How to apply for your provisional licence
Hurrah! It’s 6am on the day of your 17th birthday and you cannot wait to get your hands on that precious sliver of plastic, your learner's permit, which is your first step on the way to the freedom of the open road. It’s a big day for you, but first, there are some hurdles to jump before you have to clear space in your wallet or purse…
1. Are you eligible?
Yes, most likely you are. You don’t need to specifically be an Irish citizen, but you do need to be ‘ordinarily resident’ here, which means you live here for more than 185 days a year. Oh, and if you’re a bit older, have previously tried learning to drive but let the process lapse for five years or more, then you need to start here again.
2. Big bang theory
Before applying for your first learner's permit, you have to pass the Driver Theory Test. It’s a 40-question test and you have to get 35 correct at least to pass. The test is designed to check knowledge of topics such as Rules of the Road, risk perception, eco-driving, hazard awareness and good driving behaviour.
3. Face time
These days, you need to actually go and physically apply for a licence in person. This is being done to cut down on identity fraud, so you’ll have to book a session at your nearest National Driving Licence Service (NDLS) centre. You don’t need to take your own photos any more, that’s done on the day in the centre, with a digital camera (they will even let you take another photo if the first one looks truly dreadful), but you will need to have some additional documents, including a correctly filled out licence application form, an eyesight test and medical form, if necessary, and some form of evidence of your home address.
4. Put your L plates up
If you’re going to drive a car using a learner's permit, you have to abide by the rules. Unlike the pan-European full licence, a learner's permit only allows you to drive in Ireland (not including Northern Ireland incidentally), plus you have to have your L plates properly and prominently displayed and you have to be, at all times, accompanied by a fully-licenced driver who will most likely be your driving sponsor - and they are most likely to be one of your parents.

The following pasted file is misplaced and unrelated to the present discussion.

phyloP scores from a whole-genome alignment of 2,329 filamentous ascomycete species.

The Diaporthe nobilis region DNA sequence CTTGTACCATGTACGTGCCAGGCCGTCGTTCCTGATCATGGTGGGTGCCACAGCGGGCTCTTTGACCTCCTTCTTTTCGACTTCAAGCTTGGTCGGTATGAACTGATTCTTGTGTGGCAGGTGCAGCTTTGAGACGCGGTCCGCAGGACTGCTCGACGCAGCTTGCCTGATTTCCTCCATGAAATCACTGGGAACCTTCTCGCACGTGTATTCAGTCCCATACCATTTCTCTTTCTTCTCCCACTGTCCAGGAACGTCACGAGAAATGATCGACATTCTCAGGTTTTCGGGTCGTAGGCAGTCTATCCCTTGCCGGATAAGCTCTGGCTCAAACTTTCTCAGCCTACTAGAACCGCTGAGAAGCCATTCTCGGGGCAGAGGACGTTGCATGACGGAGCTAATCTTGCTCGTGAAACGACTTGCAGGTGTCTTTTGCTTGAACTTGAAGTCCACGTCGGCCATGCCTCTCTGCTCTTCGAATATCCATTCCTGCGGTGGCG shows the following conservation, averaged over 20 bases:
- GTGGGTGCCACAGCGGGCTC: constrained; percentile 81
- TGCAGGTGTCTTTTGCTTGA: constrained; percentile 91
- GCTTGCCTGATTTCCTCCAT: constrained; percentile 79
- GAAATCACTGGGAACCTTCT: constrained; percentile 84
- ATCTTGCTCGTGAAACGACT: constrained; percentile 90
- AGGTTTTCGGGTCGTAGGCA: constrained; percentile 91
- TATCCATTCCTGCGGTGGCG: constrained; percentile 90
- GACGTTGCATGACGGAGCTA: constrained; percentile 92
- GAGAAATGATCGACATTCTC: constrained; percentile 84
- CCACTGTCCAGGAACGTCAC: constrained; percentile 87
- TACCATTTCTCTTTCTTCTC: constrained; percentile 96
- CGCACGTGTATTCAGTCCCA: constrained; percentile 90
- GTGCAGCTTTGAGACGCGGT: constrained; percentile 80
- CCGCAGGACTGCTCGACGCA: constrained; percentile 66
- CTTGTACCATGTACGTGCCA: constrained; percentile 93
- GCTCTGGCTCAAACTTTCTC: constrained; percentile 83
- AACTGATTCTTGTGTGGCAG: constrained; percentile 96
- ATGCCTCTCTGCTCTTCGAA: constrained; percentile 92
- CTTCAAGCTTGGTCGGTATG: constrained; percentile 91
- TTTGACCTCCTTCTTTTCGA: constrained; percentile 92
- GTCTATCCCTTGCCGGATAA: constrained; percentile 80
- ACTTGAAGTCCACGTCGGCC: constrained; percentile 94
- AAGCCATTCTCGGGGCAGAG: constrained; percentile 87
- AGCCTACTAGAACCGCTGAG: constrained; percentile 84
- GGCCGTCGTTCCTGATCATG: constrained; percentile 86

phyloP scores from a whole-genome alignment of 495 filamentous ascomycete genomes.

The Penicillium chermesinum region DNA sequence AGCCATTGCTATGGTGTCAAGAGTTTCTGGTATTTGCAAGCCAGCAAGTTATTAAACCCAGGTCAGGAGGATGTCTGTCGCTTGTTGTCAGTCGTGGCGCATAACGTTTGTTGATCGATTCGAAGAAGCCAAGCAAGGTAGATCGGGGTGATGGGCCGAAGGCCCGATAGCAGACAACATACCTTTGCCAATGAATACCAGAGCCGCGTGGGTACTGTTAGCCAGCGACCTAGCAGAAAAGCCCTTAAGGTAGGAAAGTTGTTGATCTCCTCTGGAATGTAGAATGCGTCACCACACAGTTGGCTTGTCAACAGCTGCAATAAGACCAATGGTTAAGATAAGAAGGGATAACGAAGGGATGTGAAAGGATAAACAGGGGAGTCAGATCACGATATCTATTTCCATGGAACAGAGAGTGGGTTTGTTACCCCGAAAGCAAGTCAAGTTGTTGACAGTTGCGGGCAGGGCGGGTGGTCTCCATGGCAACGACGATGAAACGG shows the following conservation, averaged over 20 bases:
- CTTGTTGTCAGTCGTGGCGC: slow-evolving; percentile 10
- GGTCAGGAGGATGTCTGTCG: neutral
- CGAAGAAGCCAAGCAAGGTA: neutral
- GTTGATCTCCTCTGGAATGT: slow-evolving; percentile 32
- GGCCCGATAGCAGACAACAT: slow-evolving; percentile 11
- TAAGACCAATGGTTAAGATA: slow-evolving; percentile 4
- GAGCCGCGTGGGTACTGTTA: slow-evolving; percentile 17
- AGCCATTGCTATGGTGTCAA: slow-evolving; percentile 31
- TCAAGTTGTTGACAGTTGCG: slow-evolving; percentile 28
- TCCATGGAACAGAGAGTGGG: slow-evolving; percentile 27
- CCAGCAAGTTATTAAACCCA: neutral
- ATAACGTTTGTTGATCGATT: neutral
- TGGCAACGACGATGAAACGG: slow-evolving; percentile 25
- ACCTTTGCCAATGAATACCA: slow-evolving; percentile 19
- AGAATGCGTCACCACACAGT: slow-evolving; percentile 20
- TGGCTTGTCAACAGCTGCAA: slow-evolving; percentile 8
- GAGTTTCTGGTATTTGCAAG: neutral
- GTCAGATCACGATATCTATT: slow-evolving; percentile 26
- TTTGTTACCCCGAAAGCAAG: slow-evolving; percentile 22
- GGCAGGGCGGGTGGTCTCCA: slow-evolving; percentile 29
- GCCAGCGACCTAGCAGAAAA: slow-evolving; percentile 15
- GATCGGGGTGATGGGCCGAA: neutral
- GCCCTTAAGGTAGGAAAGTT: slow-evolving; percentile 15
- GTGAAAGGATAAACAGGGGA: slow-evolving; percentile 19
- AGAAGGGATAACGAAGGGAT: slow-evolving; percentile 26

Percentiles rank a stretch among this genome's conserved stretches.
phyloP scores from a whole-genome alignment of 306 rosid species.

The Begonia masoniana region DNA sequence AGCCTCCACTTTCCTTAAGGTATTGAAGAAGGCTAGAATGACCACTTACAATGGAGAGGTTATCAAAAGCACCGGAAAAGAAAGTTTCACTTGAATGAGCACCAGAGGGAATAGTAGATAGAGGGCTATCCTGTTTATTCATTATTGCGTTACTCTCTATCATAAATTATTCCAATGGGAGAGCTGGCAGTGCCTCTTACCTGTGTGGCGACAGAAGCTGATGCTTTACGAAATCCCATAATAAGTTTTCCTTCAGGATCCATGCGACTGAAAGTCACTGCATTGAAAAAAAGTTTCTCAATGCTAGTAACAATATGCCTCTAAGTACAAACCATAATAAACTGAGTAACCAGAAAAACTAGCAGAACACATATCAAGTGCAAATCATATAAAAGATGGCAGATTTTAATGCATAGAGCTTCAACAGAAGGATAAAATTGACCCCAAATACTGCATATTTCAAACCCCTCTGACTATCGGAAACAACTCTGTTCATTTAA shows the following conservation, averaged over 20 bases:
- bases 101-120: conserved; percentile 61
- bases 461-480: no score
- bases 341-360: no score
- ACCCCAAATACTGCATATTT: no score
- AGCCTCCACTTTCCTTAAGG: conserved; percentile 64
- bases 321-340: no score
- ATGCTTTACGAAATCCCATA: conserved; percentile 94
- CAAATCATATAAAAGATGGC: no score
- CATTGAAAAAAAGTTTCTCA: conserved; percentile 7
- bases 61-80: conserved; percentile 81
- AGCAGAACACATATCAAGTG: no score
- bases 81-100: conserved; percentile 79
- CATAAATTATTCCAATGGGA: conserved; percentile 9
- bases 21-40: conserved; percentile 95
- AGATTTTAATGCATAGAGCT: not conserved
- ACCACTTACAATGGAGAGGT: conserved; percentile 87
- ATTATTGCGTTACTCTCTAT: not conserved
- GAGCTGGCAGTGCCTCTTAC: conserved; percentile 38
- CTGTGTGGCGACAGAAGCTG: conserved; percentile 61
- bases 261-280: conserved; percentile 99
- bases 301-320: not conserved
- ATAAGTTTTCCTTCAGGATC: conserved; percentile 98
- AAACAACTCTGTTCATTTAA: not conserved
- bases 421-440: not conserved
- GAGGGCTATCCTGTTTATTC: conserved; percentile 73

Unless you’re over 70, a learner's permit will cost you €35 (payable on the day in the NDLS centre) and it costs an additional €35 to have extra categories of vehicle (e.g. heavy goods vehicle) added to your licence.
6. Get training
Once you have your permit, it’s straight into the training sessions. Gone are the days when you could take your test the day after getting your learner's permit. Now, all new drivers have to go through a 12-hour minimum mandatory Essential Driver Training (EDT) course with an accredited instructor. You don’t have to take all the lessons at once, obviously, and you should practice driving while accompanied by your sponsor as much as possible as well, but your EDT result will be added to your learner's logbook and that will have to be presented when you finally take your driving test.
7. The bad news
Again, it’s not like the old days when you (or more accurately your parents) could get away with stuff. Now, if you’re caught driving unaccompanied, or not displaying your L plates properly, it’s a €1,000 fine. Stick to the rules.
8. The clock is ticking…
Your first learner's permit lasts for two years, as does a second permit if you need it. Third and subsequent permits last only for one year, and you have to show evidence of having taken a driving test to get one. Better get cracking so…